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This howto will work for any unix based operating system, such as Linux, and FreeBSD

Files can be abandon from old unused programs, and upgrades. They can be tricky to find when they are place in common directories such as /usr/share, /usr/local/lib, /bin, and so on. the find command can be used to identify files that haven't been accessed in a long time.

Caution Warning

  • This may cause some programs to not work, and possibly the whole OS.
  • Use carefully and be certain that you wish to delete all files listed
  • directories like /usr/include contain files that are not accessed often, yet are required to future program installs.


  • Finding the Files: The find command has an option for displaying file older than 'X' days from when it was last accessed, by the flag '-atime +X'.
    • In front of the 'X' the (+) means greater than, (-) means less than, and without anything means exactly equal to.
    • Format: find {directory to search in} -atime {+,-, }{number of days}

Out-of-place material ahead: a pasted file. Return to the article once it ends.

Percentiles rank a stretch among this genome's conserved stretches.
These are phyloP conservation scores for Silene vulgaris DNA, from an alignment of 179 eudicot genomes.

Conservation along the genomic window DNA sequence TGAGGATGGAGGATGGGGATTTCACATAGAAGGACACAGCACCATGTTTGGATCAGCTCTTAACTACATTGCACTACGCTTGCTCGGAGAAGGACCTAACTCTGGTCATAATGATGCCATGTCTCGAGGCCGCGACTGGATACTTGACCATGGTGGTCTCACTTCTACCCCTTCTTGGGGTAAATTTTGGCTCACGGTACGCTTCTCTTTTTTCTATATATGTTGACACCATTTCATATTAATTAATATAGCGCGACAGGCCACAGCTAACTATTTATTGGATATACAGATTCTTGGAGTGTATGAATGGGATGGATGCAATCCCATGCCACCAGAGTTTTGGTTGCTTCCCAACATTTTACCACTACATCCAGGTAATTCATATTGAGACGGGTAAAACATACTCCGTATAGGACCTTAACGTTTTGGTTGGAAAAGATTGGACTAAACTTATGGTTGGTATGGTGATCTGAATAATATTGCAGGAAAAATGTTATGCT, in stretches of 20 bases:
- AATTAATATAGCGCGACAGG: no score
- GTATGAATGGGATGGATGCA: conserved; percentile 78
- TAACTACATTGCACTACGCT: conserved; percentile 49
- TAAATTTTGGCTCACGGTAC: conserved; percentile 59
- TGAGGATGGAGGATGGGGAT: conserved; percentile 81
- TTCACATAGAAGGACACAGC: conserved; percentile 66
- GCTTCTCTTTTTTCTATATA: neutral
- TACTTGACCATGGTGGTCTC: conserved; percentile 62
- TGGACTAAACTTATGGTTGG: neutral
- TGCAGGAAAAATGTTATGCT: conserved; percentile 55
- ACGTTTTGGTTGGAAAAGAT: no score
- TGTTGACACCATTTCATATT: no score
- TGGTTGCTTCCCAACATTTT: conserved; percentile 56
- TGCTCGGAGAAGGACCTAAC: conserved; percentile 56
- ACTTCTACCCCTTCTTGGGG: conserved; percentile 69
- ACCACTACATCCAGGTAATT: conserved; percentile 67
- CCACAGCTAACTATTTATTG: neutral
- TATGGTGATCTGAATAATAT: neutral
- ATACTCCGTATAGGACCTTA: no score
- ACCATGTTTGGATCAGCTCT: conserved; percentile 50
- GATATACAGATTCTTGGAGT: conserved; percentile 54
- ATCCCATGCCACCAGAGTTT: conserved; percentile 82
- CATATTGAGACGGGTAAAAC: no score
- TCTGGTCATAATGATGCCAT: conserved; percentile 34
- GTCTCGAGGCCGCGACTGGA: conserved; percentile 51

• Example: find /usr/local/lib -atime +265
      • this would search in /usr/local/lib for any files older than 265 days. find is recursive so it will also look in the subdirectories of /usr/local/lib
    • If the list is very long you may want to direct the output to a file. Add '> outputfile.txt' to the end of the command and execute it.
  • Removing the ALL files listed: Using 'rm' and the '`' key you can send the file locations outputted from your command to the 'rm' command line. The '`' is the key above the 'Tab' key, and next to the '1' key on standard US PC keyboards.
  • Format: rm `find {directory to search in} -atime {+,-, }{number of days}`
    • Example: rm `find /usr/local/lib -atime +265`
  • Be sure you want to delete all the files listed. On some configurations you may have to use 'rm -f' so you don't have to confirm each file.

Remark: although the above example works most of the time, it doesn't work for large amounts of files, failing with the error: "rm: too many arguments". That's because the whole list of filenames is fed at once to rm. A better solution in this case is to use the 'internal' exec-switch to the find-command.

Example: find /usr/local/lib -atime +265 -exec rm {}\;

The {} represent the object found (i.e. a filename, one at a time), the \; is needed as the delimiter of the exec command.

Further Remark: The simplest option is to use the -delete flag

  • Example: find /usr/local/lib -atime +265 -delete


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